|U.S. Secretary of State John Kerry lays a wreath at the National War Memorial in Ottawa October 28, 2014. |
CREDIT: REUTERS/BLAIR GABLE
U.S. Secretary of State John Kerry said on Tuesday that an attack on the Canadian parliament and the country's National War Memorial last week in which a soldier was killed was clearly a terrorist act.
"Clearly, anybody who walks up in a premeditated way with a loaded rifle and attacks someone in uniform then purposely goes to a parliament, is committing, by common sense standards, a terrorist act," Kerry told a news briefing after talks in Ottawa with his Canadian counterpart, Foreign Minister John Baird.
Two days before the attack in Ottawa on Oct. 22, a car driven by a man described by police as a homegrown radical ran down two soldiers, killing one in Quebec.
Since then Canadians have debated whether the attackers were motivated by Islamist ideology and a desire to sow terror or whether they were merely mentally unstable and marginalized individuals.
Baird echoed the Canadian government's view that whatever the mental state of the attackers, their acts were terrorism.
Kerry came to Ottawa on his first visit to Canada since becoming secretary of state last year to show solidarity and discuss security issues following the attacks.
Kerry also said Canada and the United States would work to intensify their close security ties, including border security and intelligence sharing.
"Canada and the United States are now in discussions, not with any sense that things weren't done or that there was some information that we didn't somehow share or have, but rather with a view to making certain that every possible stone is turned over and every possible policy is reviewed, because our obligation obviously is to protect our citizens," he said.
Kerry said he was confident that in the coming days and months the two countries would come up with "some tweaks, some changes, some additions that will promote even greater security than we have today."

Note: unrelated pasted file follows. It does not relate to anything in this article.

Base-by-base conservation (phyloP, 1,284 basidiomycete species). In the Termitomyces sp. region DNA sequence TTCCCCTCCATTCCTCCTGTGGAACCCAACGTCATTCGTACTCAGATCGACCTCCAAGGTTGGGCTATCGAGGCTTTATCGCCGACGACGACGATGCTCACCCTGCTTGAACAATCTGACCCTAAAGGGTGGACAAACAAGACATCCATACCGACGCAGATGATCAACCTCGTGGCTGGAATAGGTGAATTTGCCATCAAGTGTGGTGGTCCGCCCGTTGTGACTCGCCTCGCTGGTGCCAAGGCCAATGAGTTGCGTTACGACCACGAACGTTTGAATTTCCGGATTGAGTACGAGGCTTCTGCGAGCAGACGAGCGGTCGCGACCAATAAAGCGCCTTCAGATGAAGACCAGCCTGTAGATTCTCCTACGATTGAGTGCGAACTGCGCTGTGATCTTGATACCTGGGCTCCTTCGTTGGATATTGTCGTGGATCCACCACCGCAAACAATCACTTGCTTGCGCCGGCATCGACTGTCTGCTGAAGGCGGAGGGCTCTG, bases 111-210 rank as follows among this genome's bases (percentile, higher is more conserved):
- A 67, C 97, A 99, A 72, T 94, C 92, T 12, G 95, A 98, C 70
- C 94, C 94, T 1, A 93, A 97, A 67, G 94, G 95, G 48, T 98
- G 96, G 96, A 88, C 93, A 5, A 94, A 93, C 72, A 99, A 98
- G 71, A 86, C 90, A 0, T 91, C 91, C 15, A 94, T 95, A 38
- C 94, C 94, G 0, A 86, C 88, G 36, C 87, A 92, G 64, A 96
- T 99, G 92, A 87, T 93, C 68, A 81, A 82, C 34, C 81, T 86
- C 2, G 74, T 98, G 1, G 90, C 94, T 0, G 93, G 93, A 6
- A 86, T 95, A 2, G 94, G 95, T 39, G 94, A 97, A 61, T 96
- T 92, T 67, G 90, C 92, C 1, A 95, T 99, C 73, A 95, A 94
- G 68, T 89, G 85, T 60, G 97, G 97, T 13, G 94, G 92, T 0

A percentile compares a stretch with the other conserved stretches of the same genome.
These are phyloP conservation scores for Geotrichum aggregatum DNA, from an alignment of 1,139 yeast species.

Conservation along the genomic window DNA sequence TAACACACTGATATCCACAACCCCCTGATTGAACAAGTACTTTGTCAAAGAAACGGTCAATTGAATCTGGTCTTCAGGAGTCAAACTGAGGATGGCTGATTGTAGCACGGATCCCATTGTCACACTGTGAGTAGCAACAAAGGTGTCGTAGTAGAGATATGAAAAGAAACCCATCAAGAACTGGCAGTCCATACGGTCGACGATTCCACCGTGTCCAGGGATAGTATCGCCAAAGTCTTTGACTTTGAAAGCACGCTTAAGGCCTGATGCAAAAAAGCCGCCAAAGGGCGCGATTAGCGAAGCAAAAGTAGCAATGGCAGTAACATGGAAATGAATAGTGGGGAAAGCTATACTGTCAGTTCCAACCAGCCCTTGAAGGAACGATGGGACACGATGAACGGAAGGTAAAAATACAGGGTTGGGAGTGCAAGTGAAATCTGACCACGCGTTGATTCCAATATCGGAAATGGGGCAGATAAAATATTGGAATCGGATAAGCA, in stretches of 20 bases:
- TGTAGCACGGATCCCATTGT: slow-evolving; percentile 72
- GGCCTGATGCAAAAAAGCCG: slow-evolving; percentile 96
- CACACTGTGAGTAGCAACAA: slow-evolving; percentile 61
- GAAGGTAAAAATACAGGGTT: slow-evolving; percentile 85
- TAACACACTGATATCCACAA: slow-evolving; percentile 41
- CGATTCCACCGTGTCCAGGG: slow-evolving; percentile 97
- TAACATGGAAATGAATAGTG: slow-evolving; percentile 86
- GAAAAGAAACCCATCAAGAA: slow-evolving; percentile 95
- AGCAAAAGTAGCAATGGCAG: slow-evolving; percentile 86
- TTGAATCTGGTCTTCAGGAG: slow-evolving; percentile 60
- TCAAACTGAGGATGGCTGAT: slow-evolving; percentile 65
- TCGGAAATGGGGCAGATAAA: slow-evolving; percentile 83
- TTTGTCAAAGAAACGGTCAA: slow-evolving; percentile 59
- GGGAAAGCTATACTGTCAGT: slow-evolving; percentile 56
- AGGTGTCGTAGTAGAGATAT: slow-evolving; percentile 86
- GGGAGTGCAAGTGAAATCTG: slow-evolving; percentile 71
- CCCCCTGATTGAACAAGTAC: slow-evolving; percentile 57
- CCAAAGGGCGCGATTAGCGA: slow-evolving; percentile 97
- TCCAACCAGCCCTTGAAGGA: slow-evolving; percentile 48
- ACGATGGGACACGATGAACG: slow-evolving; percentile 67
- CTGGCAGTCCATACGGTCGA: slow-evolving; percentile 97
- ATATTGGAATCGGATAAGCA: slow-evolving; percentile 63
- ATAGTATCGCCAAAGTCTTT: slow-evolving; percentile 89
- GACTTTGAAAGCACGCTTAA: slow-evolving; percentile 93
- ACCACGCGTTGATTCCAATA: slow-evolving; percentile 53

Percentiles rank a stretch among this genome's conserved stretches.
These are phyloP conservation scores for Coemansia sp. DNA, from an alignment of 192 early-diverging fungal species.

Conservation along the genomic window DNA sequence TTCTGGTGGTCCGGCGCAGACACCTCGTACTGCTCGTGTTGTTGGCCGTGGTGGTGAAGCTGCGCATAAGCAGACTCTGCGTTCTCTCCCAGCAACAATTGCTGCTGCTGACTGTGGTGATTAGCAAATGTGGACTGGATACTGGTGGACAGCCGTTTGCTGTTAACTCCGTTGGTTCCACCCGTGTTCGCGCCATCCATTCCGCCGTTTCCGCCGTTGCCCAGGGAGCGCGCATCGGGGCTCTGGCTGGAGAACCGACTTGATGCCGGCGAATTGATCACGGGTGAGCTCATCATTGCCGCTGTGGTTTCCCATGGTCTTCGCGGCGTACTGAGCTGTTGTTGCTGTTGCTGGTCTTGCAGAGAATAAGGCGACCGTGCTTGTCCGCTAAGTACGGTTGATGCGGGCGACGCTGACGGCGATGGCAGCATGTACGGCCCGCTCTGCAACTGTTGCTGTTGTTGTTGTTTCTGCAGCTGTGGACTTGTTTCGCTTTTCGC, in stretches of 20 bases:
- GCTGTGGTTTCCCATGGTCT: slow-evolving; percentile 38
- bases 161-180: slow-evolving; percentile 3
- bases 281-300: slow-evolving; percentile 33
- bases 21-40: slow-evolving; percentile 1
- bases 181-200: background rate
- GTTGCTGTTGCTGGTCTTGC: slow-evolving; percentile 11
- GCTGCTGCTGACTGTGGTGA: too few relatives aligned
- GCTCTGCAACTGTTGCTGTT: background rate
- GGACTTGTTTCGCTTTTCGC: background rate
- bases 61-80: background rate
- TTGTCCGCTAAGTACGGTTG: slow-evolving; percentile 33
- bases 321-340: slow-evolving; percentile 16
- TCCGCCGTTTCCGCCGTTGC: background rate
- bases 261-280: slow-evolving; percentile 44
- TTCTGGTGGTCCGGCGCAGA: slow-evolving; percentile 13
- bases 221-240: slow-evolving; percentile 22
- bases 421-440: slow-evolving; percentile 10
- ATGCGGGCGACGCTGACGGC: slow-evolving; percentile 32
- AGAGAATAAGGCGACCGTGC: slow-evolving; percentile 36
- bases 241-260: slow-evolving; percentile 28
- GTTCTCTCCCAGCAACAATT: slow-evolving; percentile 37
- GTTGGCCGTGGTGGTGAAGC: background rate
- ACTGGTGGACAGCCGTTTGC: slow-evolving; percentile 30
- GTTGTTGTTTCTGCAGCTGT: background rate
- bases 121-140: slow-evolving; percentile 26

The United States and Canada share the world's largest undefended border and for decades have also exchanged information about people deemed to be high risk.
However, a Canadian official said on Saturday that Canada did not share some intelligence with the United States about the two men who carried out the attacks last week because of a 2013 court ruling limiting the transfer of personal data.
Kerry later toured the main parliament building, where bullet holes are visible from last week's gunfight between security officials and the attacker, Michael Zehaf-Bibeau.
He then met at the airport with Prime Minister Stephen Harper, who arrived from the out-of-town funeral of the soldier who was slain last Wednesday. Harper thanked Kerry for the show of solidarity.
Kerry responded that President Barack Obama wanted him to convey the deepest condolences of the American people and the United States' great respect for Canada's solidarity in "standing up against terrorism."
Kerry added: "We appreciated your word particularly about not being intimidated and the president and the American people wanted us to come to you and say we are with you and we are grateful for this extraordinary neighbor and great partnership."
The attacks in Ottawa and outside Montreal came during a week in which Canada sent warplanes to the Middle East to take part in air strikes against Islamic State militants in Iraq. Canadian officials vowed their involvement would not be influenced by the attacks.